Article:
New Gene Therapy Approach Led to Sustained Benefits in Mouse Model of Hemophilia A, Study Reports
A gene therapy approach using a so-called antibody-drug conjugate (ADC) conditioning regimen led to safe and sustained production of factor VIII (FVIII) in platelets, and prevented joint bleeding in a mouse model of hemophilia A, according to new research.
The study, “Nongenotoxic antibody-drug conjugate conditioning enables safe and effective platelet gene therapy of hemophilia A mice,” appeared in the journal Blood Advances.
Prior work in mice showed that stem cell-based gene therapy specifically targeting platelets leads to the production of FVIII — the clotting protein missing or defective in people with hemophilia A — and induces immune tolerance (no development of exacerbated immune response).
However, the procedure required a conditioning regimen with chemotherapy or total body irradiation (TBI) that may be toxic to genetic material (or genotoxic), so patients may not be agreeable to using the protocol.
Safer approaches may come from ADCs, which use antibodies against cell surface proteins for more specific targeting of cell populations.
A team of researchers from the Blood Research Institute, in Milwaukee, tested ADC-based conditioning with stem cell-based F8 gene therapy that targets platelets in a mouse model of hemophilia A. This ADC consists of saporin — a plant-derived toxin that halts protein production — bound to antibodies specific for the CD45.2 and CD117 cell surface proteins.
The scientists found that, three weeks after hematopoietic stem cell transplant (HSCT), peripheral blood counts were higher with ADC conditioning than with TBI. This suggested a lower risk of cytopenia (reduced number of mature blood cells), the investigators said.
Then they observed that the new conditioning regimen led to effective engraftment, the process through which transplanted stem cells establish themselves in the bone marrow and start producing new blood cells. At 20 weeks after transplant, all mice receiving the ADC regimen had more than 15% of donor-derived white blood cells.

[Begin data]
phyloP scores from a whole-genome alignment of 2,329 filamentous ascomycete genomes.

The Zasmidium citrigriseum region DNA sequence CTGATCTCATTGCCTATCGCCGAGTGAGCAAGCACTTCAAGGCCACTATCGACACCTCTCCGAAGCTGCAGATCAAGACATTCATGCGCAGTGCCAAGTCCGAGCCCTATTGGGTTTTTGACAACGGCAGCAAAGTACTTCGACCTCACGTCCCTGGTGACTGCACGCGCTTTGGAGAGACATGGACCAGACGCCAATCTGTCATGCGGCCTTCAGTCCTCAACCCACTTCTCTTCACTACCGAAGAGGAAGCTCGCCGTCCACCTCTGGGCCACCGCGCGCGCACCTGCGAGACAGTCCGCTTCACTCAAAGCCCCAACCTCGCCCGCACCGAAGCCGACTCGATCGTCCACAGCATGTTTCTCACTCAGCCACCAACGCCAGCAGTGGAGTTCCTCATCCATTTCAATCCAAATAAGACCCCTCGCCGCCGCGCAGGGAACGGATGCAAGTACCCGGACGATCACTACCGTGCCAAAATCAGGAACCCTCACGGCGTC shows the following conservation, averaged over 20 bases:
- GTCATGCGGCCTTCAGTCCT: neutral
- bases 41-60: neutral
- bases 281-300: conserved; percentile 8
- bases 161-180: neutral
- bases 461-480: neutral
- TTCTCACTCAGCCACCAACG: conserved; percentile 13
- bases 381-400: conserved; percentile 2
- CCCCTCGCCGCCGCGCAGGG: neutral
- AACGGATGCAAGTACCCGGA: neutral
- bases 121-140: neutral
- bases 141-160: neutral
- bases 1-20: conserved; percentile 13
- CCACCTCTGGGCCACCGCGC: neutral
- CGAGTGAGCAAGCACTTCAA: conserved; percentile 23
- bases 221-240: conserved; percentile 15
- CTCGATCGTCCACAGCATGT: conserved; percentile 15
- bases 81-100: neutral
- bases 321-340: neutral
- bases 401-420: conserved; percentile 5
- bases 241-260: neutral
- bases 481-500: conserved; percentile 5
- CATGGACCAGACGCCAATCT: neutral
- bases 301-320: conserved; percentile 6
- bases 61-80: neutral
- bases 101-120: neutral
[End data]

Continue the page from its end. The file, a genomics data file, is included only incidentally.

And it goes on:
Sixteen weeks after HSCT, the number of copies of therapeutic genes was similar in the mice receiving ADC and the controls on TBI. Two-thirds of the mice receiving the viral-delivered gene therapy under ADC conditioning showed sustained increases in FVIII levels in platelets.
The ADC regimen also led to increasing reconstitution of platelets and white blood cells, meaning a higher percentage of cells derived from donors.
Subsequent experiments showed that ADC also targeting the CD8 protein led to significantly higher white blood cell reconstitution, frequency of regulatory T-cells (which dampen excessive immune responses), and FVIII levels in platelets than the regimen specific for CD117 and CD45.2 only.
These effects were sustained long-term, as found when transplanting bone marrow cells from animals that had undergone HSCT to new mice under the same conditioning regimen.
Blood clotting was normalized with this gene therapy approach, and hemoglobin levels were higher than in mice with no FVIII. Joint bleeding and limping were effectively prevented in a knee joint injury model. Also, no animal with sustained FVIII expression in platelets developed anti-FVIII inhibitors.
“The central finding of this report is that platelet-directed HSC-based FVIII gene therapy is safe and effective for eliminating [hemophilia A] using nongenotoxic hematopoietic-targeted ADC conditioning,” the researchers wrote.
“This safe and effective treatment strategy could be especially meaningful for [hemophilia A] patients who are especially wary of standard preconditioning,” they added.